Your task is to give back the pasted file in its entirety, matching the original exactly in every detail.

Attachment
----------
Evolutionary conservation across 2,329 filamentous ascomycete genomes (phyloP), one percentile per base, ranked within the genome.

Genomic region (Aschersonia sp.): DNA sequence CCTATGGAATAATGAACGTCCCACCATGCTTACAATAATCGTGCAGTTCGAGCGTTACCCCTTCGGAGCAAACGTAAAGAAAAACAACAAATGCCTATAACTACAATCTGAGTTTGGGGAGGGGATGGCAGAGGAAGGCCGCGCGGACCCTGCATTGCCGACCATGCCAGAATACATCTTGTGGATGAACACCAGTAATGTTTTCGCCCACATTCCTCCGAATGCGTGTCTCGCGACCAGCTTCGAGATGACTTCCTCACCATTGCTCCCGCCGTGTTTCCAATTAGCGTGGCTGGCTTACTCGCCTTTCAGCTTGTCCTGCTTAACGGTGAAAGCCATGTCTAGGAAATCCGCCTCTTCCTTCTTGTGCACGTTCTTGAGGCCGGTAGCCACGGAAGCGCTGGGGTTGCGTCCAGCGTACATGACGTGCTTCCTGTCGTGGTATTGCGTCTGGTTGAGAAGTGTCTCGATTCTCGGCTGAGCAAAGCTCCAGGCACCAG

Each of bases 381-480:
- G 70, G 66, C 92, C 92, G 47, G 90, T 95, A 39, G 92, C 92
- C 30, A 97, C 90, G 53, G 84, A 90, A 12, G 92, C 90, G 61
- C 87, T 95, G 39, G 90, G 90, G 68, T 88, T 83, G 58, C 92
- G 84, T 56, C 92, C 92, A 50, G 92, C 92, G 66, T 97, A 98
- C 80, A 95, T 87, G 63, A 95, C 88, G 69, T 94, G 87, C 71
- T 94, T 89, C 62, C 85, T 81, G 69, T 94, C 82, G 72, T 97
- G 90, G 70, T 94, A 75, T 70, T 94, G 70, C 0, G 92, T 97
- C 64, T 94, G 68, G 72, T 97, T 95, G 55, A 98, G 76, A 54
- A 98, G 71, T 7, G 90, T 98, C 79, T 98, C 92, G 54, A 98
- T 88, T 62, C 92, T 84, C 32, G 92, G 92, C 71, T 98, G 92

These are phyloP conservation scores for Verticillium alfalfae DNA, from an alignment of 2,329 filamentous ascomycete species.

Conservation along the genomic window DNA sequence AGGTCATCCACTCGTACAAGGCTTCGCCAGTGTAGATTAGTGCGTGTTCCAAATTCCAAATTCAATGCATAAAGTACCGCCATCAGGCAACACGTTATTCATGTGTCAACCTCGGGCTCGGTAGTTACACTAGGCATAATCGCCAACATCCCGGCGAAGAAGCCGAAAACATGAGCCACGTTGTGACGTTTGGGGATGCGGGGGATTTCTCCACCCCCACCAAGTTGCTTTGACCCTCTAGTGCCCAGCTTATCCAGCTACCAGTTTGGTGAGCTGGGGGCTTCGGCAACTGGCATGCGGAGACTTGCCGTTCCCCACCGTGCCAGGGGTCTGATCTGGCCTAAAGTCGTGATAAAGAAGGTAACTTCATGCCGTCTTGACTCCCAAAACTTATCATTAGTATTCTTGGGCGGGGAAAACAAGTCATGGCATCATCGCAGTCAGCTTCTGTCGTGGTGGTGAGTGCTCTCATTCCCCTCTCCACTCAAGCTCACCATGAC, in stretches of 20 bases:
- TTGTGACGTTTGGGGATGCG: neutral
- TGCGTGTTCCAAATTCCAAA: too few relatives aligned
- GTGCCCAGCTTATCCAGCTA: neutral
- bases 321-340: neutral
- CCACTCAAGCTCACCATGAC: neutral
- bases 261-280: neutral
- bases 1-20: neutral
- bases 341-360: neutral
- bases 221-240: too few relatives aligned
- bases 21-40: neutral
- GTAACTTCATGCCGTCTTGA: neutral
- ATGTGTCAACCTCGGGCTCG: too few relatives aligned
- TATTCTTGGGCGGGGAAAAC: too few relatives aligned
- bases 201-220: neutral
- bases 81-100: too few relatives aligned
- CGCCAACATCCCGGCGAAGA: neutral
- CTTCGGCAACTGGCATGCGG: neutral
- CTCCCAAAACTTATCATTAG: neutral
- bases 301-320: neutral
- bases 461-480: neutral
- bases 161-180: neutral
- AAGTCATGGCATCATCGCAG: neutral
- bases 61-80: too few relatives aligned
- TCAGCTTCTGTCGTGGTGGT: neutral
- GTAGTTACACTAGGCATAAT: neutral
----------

Evolutionary conservation across 2,329 filamentous ascomycete genomes (phyloP), one percentile per base, ranked within the genome.

Genomic region (Aschersonia sp.): DNA sequence CCTATGGAATAATGAACGTCCCACCATGCTTACAATAATCGTGCAGTTCGAGCGTTACCCCTTCGGAGCAAACGTAAAGAAAAACAACAAATGCCTATAACTACAATCTGAGTTTGGGGAGGGGATGGCAGAGGAAGGCCGCGCGGACCCTGCATTGCCGACCATGCCAGAATACATCTTGTGGATGAACACCAGTAATGTTTTCGCCCACATTCCTCCGAATGCGTGTCTCGCGACCAGCTTCGAGATGACTTCCTCACCATTGCTCCCGCCGTGTTTCCAATTAGCGTGGCTGGCTTACTCGCCTTTCAGCTTGTCCTGCTTAACGGTGAAAGCCATGTCTAGGAAATCCGCCTCTTCCTTCTTGTGCACGTTCTTGAGGCCGGTAGCCACGGAAGCGCTGGGGTTGCGTCCAGCGTACATGACGTGCTTCCTGTCGTGGTATTGCGTCTGGTTGAGAAGTGTCTCGATTCTCGGCTGAGCAAAGCTCCAGGCACCAG

Each of bases 381-480:
- G 70, G 66, C 92, C 92, G 47, G 90, T 95, A 39, G 92, C 92
- C 30, A 97, C 90, G 53, G 84, A 90, A 12, G 92, C 90, G 61
- C 87, T 95, G 39, G 90, G 90, G 68, T 88, T 83, G 58, C 92
- G 84, T 56, C 92, C 92, A 50, G 92, C 92, G 66, T 97, A 98
- C 80, A 95, T 87, G 63, A 95, C 88, G 69, T 94, G 87, C 71
- T 94, T 89, C 62, C 85, T 81, G 69, T 94, C 82, G 72, T 97
- G 90, G 70, T 94, A 75, T 70, T 94, G 70, C 0, G 92, T 97
- C 64, T 94, G 68, G 72, T 97, T 95, G 55, A 98, G 76, A 54
- A 98, G 71, T 7, G 90, T 98, C 79, T 98, C 92, G 54, A 98
- T 88, T 62, C 92, T 84, C 32, G 92, G 92, C 71, T 98, G 92

These are phyloP conservation scores for Verticillium alfalfae DNA, from an alignment of 2,329 filamentous ascomycete species.

Conservation along the genomic window DNA sequence AGGTCATCCACTCGTACAAGGCTTCGCCAGTGTAGATTAGTGCGTGTTCCAAATTCCAAATTCAATGCATAAAGTACCGCCATCAGGCAACACGTTATTCATGTGTCAACCTCGGGCTCGGTAGTTACACTAGGCATAATCGCCAACATCCCGGCGAAGAAGCCGAAAACATGAGCCACGTTGTGACGTTTGGGGATGCGGGGGATTTCTCCACCCCCACCAAGTTGCTTTGACCCTCTAGTGCCCAGCTTATCCAGCTACCAGTTTGGTGAGCTGGGGGCTTCGGCAACTGGCATGCGGAGACTTGCCGTTCCCCACCGTGCCAGGGGTCTGATCTGGCCTAAAGTCGTGATAAAGAAGGTAACTTCATGCCGTCTTGACTCCCAAAACTTATCATTAGTATTCTTGGGCGGGGAAAACAAGTCATGGCATCATCGCAGTCAGCTTCTGTCGTGGTGGTGAGTGCTCTCATTCCCCTCTCCACTCAAGCTCACCATGAC, in stretches of 20 bases:
- TTGTGACGTTTGGGGATGCG: neutral
- TGCGTGTTCCAAATTCCAAA: too few relatives aligned
- GTGCCCAGCTTATCCAGCTA: neutral
- bases 321-340: neutral
- CCACTCAAGCTCACCATGAC: neutral
- bases 261-280: neutral
- bases 1-20: neutral
- bases 341-360: neutral
- bases 221-240: too few relatives aligned
- bases 21-40: neutral
- GTAACTTCATGCCGTCTTGA: neutral
- ATGTGTCAACCTCGGGCTCG: too few relatives aligned
- TATTCTTGGGCGGGGAAAAC: too few relatives aligned
- bases 201-220: neutral
- bases 81-100: too few relatives aligned
- CGCCAACATCCCGGCGAAGA: neutral
- CTTCGGCAACTGGCATGCGG: neutral
- CTCCCAAAACTTATCATTAG: neutral
- bases 301-320: neutral
- bases 461-480: neutral
- bases 161-180: neutral
- AAGTCATGGCATCATCGCAG: neutral
- bases 61-80: too few relatives aligned
- TCAGCTTCTGTCGTGGTGGT: neutral
- GTAGTTACACTAGGCATAAT: neutral